Edmonton hotel accused of racial discrimination against 4 young men
'I just felt there was some discrimination from the start,' says man refused access to Sutton Place pool
An Edmonton man says he and three friends were victims of racial discrimination after being denied access to a swimming pool in a downtown hotel.
The four were turned away from the pool on the top floor of the Sutton Place Hotel on Monday evening even though they had health-club memberships that allow them to use the facility, Stefan Mahabir told CBC News.
"When we arrived, we were denied access right off the bat," said Mahabir, who is originally from the Caribbean. "The guy questioned our World Health membership."
The 25-year-old was with his friends Zakariya Ismail, Ahmed Ahmed and Ardi Heydari. Mahabir and Ismail are black. Ahmed and Heydari are of Middle Eastern descent.
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Planning to use the pool, the group arrived at the downtown hotel around 9:30 p.m. Monday.
They were meeting a female friend, Kai-Lee Worsley, who is white. Worsley had already arrived and was waiting in the pool area.
According to Mahabir, the hotel front desk clerk told the men there had been a security incident at the pool involving World Health members two days earlier, and that members were no longer allowed to use the facility.
Mahabir questioned the explanation because Worsley, who is also a World Health member, had been allowed access to the pool an hour earlier.
Mahabir filmed part of the exchange with the front desk clerk because he was concerned with the way the situation was escalating, he said.
"My friend is up there right now. How did she get access to the pool if World Health members are not getting access to the pool?" Mahabir told CBC, recalling the incident.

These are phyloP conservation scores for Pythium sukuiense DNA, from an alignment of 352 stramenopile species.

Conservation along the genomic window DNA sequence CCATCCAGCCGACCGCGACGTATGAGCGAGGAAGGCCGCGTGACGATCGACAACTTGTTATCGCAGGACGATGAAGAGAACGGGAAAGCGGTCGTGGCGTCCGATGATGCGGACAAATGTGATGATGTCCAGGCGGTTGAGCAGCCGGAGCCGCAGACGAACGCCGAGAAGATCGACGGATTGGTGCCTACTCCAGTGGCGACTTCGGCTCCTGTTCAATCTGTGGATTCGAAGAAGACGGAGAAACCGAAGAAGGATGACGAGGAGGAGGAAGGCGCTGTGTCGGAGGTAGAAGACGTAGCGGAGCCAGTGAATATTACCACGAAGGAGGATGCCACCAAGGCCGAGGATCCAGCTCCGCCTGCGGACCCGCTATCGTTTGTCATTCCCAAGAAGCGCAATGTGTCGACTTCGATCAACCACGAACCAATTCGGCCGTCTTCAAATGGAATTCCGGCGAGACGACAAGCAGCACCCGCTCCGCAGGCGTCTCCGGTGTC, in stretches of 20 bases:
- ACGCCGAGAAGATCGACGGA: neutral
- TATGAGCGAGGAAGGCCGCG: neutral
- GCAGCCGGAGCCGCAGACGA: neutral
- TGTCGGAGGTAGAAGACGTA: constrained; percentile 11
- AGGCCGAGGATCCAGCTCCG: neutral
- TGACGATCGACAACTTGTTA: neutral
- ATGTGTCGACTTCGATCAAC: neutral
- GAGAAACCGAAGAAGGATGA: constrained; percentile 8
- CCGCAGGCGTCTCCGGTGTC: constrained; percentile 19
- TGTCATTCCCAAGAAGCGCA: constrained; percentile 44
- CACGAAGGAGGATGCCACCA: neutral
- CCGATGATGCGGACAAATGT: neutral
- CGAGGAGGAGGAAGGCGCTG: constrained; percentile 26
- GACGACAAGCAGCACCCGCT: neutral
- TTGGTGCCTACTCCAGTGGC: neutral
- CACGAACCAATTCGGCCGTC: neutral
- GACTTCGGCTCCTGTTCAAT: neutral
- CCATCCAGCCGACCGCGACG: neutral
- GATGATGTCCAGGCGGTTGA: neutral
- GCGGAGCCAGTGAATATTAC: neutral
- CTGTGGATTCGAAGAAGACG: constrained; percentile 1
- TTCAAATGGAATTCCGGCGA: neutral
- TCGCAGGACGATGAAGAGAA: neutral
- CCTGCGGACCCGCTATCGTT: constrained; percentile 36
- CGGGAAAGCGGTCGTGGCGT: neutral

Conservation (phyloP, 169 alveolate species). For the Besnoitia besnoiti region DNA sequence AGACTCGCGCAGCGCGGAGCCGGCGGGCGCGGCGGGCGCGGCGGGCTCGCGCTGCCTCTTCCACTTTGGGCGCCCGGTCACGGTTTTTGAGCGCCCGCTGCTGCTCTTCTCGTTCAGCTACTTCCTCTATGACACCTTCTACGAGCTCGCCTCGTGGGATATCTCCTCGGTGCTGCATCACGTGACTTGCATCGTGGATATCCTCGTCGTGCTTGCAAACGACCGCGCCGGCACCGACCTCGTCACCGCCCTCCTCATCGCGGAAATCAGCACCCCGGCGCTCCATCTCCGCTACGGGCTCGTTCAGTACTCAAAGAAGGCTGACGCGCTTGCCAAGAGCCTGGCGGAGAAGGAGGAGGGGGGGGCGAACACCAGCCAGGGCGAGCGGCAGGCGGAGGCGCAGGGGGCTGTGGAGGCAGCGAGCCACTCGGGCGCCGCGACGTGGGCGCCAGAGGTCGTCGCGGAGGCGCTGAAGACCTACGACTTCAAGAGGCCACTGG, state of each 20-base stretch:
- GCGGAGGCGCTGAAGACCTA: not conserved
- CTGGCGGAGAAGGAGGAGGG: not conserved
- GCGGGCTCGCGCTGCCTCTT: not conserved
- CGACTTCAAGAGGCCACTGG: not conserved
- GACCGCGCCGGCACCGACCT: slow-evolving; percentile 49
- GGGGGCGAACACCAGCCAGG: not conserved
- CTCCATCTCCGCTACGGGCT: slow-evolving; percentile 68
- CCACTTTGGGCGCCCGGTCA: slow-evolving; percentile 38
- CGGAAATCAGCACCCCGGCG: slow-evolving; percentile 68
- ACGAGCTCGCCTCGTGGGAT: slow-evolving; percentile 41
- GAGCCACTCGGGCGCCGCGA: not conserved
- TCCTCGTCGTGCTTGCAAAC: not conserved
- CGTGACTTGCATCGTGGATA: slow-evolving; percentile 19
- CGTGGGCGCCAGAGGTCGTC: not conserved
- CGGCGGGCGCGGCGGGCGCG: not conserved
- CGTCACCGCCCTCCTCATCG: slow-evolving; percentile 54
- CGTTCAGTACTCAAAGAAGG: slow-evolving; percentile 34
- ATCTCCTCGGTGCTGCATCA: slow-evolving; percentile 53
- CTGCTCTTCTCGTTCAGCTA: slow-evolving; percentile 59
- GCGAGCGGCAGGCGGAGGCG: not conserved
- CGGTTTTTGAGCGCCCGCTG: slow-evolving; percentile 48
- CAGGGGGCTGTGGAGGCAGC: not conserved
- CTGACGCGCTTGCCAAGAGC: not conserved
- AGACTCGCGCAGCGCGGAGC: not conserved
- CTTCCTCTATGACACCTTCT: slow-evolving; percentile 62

"He wasn't speaking to us as equals, he was questioning us and wasn't believing us."
My friend who is Caucasian is up there, and he didn't believe us that she was up there, he didn't believe that we were members.- Stefan Mahabir
Mahabir said he called Worsley and passed the phone to a security guard, but it wasn't enough to convince the clerk to change his mind.
"My friend who is Caucasian is up there, and he didn't believe us that she was up there, he didn't believe that we were members," Mahabir said.
"I just felt there was some discrimination from the start."
The group decided to leave to avoid more confrontation, he said. "We didn't feel welcome at the hotel anymore."
CBC could not confirm the identity of the employee in the video or reach him for comment. Hotel management did not respond to interview requests from CBC.
Friend had no problems
Worsley told CBC her interaction with the hotel front desk staff was pleasant when she arrived around 8:30 p.m.
"I had a normal encounter with the hotel," said Worsley, who was signed in by a female employee.
There were no indications that a security incident had taken place, she added.
"I didn't see anything sketchy, or anything like that."
Worsley said she received a phone call from Mahabir while she was in the pool area, and spoke with a security guard.
"He was like, 'Are you a guest at the hotel?' and I was like, 'No, I'm a World Health member,' and he said, 'OK, have a good night, ma'am,' and handed the phone back to Stefan," Worsley recalled.
"He didn't tell me that I had to leave the pool."
Worsley said she used the pool until 10 p.m. before signing out at the front desk without any issue.
'We are all equal'
Mahabir hopes that sharing his experience will motivate staff at the hotel to look at their behaviour and understand why it was hurtful.
"Edmonton is a place that's so multicultural, when things like this happen, it kind of shocks the community," he said.
He said he contacted hotel management after the incident. The general manager assured him he would take appropriate action, he said.
Mahabir hopes staff will be trained on how to handle these types of situations.
"We should educate people about different cultures, and not to discriminate against different races," he said. "We are all equal."